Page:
A recent study has recently been completed which demonstrates a neurological disconnect that may contribute to the inability of a person with ASD to handle a high stress/high sensory situation.

The study included 30 participants (15 with ASD and 15 without), and had them complete an emotional regulatory task while in an fMRI. This task had all participants view various pictures of people with neutral faces and no emotional cues. They were instructed to think positive, negative or neutral thoughts while viewing these pictures, and the neural areas that ‘lit up’ were recorded.

The results showed that regardless of instructed emotion, the participant’s pupils all dilated (meaning they were thinking hard about changing their emotion), and the prefrontal cortex and limbic systems of those without ASD ‘lit up’ much more than those with ASD. These two areas of the brain are significant as the limbic system is technically an evolutionarily ‘old’ part of the brain, and in tandem with the prefrontal cortex they control the regulation of emotions, decision-making, and needs.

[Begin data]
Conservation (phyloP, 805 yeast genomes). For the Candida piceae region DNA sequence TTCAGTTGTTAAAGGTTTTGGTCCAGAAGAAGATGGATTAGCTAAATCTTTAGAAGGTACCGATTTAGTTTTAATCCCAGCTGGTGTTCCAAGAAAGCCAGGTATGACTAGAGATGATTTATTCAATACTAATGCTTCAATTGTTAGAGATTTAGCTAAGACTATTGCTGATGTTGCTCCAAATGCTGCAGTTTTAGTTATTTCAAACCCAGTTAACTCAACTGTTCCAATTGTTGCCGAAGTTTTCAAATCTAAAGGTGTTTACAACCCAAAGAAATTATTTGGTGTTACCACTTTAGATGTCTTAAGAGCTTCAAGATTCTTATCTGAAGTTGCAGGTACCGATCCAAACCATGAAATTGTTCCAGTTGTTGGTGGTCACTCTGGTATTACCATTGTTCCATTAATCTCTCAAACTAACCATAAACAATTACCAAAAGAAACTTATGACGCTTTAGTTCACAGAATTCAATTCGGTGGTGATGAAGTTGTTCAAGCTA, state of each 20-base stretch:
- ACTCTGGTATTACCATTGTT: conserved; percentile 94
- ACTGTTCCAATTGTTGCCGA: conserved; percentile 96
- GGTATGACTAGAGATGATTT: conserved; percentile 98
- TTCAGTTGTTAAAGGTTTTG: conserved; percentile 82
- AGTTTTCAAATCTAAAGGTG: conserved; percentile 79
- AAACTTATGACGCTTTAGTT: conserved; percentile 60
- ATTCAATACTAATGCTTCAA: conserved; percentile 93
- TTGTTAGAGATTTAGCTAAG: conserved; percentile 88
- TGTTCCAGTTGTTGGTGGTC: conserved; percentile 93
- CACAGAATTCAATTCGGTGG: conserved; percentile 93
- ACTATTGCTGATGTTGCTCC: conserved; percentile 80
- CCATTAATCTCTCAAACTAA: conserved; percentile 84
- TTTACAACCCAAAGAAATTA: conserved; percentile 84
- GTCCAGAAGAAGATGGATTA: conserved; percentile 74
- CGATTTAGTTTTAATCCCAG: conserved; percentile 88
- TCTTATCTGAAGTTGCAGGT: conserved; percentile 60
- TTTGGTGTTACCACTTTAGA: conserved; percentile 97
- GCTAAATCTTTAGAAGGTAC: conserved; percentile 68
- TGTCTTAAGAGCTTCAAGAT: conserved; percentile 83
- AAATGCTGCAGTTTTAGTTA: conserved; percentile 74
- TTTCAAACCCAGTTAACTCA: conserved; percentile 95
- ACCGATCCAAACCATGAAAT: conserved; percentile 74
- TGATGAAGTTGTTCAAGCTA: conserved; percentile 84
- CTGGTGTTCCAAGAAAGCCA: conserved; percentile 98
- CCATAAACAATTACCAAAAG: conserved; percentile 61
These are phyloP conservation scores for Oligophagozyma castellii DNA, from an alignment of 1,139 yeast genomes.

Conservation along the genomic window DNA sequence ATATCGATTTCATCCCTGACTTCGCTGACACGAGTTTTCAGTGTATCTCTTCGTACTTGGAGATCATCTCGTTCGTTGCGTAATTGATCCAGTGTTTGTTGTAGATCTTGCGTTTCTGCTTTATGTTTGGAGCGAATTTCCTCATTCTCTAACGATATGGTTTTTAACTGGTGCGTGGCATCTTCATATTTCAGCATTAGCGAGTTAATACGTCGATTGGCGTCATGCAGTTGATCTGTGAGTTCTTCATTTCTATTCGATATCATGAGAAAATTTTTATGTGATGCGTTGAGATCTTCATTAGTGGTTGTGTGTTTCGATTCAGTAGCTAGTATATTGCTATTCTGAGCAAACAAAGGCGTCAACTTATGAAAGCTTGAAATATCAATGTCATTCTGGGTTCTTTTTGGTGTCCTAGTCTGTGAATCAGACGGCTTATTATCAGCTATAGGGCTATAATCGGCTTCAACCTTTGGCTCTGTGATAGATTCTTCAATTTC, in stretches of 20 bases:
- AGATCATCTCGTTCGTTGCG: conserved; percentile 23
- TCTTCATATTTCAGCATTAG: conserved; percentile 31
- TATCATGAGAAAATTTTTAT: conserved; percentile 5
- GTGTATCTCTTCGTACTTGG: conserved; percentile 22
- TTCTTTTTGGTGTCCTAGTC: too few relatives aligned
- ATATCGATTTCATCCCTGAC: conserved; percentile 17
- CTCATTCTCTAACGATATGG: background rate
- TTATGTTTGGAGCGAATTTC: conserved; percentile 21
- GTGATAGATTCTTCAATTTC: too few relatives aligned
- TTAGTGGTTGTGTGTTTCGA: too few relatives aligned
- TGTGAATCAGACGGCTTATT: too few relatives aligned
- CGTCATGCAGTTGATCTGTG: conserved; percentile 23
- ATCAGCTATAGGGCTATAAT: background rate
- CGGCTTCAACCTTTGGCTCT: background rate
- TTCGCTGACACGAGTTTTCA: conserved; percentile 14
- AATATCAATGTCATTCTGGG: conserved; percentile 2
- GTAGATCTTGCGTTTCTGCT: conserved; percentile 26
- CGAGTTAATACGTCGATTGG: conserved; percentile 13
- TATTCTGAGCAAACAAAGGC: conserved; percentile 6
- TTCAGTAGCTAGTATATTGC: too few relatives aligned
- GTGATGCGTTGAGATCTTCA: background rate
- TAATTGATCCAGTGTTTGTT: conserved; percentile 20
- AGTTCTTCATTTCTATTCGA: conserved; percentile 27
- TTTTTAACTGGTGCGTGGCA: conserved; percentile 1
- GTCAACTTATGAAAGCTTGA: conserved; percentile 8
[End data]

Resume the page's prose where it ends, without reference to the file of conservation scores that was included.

These two areas were slow to start up and did not activate as strongly in participants who did not have ASD. If the structure that regulates emotion works differently in people with ASD, then emotions are expressed differently as well.

There have been many publications regarding overall strategies to help a child or individual cope with this unique style of emotional regulation. All of these publications include suggestions for the three pillars of ASD: communication, socialization, and behavioral patterns. In general, these strategies are repeated through each publication, which means they are tried and true for most cases.

Depending on who the tip sheet is written for, the child or individual is referred to as someone’s child, a student, or a client (if it is geared towards a behavioral therapist). Suggestions include having access to communication tools at all times and knowing how to paraphrase and simplify sentences without talking down to the child, helping the child/student understand common language like slang and puns, etc.

A key issue that is discussed is to not use sarcasm and to explain body language. Strategies to improve socialization include personal coping skills like not taking rude remarks/behavior personally, as well as using reinforcers to help condition proper social behavior. The child can be taught to recognize their behavior and emotions in addition to the behavior and emotions of those around them while working on simple social skills.